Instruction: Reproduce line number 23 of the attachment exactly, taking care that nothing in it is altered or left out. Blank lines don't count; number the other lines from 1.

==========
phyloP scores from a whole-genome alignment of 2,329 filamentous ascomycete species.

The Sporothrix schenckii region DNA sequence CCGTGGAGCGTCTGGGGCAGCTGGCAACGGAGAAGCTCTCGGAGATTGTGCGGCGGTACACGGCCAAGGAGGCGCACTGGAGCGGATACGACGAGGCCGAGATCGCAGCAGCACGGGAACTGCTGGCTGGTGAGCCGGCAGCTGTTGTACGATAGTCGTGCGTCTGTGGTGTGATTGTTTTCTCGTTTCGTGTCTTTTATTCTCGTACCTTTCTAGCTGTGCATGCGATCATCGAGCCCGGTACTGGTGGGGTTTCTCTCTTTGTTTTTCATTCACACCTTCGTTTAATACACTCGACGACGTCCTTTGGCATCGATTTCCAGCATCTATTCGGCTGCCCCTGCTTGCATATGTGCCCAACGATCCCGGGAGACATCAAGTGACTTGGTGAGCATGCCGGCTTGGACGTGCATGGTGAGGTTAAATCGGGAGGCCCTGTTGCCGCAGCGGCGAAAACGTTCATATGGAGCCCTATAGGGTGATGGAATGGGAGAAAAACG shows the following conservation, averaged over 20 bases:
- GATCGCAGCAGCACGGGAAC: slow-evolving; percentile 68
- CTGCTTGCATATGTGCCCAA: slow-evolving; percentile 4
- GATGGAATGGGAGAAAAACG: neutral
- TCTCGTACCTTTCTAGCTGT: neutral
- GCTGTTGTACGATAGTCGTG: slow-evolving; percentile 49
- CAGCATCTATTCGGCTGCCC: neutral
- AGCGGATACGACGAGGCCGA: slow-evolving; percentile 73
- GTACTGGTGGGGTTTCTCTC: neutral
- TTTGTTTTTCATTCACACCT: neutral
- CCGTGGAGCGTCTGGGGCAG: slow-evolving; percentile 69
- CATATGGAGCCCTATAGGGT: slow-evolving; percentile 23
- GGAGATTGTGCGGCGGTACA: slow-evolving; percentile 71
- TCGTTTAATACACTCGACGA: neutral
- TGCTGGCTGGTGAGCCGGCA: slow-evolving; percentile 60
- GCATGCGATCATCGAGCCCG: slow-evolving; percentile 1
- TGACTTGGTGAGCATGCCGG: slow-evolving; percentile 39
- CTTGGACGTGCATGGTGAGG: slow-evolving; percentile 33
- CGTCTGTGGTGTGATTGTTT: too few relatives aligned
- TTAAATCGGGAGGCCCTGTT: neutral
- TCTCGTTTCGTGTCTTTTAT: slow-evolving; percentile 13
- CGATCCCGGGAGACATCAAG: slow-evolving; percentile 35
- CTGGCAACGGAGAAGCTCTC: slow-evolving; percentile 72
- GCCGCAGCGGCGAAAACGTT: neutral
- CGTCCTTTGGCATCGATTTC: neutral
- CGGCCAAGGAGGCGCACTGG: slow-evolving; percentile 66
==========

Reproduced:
- CGATCCCGGGAGACATCAAG: slow-evolving; percentile 35